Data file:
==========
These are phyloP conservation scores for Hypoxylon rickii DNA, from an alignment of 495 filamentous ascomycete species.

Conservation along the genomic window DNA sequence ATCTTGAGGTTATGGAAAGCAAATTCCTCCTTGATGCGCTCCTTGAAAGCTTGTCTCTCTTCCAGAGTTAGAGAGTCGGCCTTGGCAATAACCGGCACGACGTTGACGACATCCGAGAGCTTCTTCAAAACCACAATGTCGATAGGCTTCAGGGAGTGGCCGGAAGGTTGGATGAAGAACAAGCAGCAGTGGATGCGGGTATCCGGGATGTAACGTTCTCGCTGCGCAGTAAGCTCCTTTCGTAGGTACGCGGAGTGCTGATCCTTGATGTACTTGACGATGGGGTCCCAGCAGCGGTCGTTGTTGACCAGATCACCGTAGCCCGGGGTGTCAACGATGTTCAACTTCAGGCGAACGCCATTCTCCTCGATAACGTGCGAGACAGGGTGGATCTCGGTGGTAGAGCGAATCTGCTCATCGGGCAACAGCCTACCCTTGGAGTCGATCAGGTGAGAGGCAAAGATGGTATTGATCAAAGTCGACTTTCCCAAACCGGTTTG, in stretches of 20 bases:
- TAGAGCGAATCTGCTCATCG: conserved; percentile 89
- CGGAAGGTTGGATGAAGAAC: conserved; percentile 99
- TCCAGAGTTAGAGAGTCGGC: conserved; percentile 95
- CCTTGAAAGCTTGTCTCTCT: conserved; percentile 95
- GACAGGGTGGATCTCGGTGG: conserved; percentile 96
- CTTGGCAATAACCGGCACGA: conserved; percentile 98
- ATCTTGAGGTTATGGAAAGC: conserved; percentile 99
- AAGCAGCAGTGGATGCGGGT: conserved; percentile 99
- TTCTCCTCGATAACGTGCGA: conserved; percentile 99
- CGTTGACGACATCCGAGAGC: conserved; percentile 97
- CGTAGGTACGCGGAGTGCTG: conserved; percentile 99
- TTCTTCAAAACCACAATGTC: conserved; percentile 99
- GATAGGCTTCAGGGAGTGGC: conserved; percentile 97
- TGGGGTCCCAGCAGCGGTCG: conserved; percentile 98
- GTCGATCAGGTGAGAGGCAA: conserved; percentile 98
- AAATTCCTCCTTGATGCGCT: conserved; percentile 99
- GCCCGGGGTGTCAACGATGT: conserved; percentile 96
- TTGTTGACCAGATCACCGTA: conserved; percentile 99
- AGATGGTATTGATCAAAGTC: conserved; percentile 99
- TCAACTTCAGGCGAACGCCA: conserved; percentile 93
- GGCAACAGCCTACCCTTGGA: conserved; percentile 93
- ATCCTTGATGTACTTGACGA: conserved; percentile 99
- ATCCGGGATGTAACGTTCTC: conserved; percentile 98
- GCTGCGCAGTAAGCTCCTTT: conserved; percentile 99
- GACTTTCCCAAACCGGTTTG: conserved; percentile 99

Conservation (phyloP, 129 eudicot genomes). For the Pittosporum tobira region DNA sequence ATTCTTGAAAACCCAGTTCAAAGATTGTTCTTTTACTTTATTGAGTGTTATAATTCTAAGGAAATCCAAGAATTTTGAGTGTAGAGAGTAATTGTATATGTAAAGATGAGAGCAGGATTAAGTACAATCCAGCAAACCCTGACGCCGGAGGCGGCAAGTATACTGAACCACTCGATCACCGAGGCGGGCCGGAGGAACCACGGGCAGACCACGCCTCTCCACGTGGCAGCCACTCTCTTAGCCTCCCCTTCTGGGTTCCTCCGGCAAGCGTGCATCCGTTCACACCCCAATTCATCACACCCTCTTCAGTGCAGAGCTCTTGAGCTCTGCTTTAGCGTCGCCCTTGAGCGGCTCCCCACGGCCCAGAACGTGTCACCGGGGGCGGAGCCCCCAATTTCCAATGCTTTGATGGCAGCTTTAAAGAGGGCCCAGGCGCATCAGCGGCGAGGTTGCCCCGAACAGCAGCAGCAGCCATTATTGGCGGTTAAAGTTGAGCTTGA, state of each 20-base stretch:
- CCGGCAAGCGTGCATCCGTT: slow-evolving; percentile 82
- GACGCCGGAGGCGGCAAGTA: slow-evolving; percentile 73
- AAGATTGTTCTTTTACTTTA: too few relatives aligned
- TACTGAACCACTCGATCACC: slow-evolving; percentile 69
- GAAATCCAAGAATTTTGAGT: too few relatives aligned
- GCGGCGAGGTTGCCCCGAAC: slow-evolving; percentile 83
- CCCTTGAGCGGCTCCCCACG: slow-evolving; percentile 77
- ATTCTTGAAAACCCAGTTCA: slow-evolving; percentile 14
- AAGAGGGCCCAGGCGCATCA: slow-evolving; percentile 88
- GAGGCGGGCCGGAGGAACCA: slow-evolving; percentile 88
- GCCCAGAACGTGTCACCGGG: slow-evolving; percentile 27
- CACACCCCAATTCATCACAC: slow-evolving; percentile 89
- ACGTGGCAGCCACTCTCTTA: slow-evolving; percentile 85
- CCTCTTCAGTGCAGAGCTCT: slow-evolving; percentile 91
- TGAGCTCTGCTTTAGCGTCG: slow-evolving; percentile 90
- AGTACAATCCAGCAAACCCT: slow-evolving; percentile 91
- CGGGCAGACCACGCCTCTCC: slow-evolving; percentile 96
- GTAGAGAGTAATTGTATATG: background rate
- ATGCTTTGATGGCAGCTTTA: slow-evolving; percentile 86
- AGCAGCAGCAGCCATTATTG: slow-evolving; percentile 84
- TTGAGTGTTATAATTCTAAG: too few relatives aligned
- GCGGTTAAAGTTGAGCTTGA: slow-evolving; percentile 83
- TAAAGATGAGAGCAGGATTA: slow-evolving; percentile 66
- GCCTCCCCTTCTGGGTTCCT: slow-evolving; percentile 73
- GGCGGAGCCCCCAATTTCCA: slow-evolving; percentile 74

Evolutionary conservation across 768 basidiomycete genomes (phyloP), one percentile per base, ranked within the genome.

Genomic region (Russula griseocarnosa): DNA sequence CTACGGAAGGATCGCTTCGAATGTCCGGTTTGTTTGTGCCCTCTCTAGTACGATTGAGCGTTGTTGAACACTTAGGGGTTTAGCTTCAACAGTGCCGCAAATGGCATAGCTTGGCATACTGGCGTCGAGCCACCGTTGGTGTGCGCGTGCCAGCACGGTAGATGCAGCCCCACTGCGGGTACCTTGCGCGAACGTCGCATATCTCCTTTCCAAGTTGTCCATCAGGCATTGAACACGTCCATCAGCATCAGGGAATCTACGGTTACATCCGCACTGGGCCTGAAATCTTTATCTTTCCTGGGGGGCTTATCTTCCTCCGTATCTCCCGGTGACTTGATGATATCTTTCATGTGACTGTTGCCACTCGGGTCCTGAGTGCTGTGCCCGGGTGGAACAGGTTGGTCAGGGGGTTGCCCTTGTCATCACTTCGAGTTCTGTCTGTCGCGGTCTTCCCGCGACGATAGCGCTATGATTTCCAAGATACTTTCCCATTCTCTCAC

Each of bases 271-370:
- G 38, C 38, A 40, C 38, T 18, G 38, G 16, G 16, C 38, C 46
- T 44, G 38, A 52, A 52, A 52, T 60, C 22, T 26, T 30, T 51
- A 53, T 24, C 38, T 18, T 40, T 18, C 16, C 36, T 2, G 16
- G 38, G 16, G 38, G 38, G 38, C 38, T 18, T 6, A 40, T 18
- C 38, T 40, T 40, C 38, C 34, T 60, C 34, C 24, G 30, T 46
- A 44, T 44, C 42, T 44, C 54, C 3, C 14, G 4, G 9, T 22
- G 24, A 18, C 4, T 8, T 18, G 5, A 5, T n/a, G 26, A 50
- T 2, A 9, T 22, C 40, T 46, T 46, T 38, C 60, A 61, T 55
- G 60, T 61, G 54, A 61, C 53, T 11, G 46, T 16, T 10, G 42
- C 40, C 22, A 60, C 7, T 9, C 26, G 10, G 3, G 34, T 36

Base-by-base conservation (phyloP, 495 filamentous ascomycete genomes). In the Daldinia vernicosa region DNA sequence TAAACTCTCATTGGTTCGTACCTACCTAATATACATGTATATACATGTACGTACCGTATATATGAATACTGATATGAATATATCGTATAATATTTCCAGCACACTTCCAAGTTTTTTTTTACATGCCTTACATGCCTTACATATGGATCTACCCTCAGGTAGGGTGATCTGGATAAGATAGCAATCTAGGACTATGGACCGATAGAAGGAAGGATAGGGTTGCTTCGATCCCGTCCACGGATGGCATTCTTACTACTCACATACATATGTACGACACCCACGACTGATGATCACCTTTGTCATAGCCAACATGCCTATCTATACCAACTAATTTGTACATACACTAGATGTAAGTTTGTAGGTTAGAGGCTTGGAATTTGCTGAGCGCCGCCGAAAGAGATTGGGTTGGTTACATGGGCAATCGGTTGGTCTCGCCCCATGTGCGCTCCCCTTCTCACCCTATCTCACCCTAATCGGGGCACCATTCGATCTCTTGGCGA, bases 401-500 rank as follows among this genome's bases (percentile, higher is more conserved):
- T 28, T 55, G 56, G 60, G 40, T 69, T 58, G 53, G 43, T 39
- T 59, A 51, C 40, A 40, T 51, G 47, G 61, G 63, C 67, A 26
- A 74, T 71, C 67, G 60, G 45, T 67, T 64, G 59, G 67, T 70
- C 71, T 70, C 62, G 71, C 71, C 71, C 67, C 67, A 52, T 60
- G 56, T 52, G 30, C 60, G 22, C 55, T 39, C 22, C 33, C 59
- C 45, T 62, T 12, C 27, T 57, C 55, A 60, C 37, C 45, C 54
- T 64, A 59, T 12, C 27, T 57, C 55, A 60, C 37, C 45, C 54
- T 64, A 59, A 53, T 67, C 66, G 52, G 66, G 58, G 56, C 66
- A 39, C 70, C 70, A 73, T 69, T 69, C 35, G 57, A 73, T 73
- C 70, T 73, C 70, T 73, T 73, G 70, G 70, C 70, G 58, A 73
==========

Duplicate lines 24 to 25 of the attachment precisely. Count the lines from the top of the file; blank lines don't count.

- ATCCTTGATGTACTTGACGA: conserved; percentile 99
- ATCCGGGATGTAACGTTCTC: conserved; percentile 98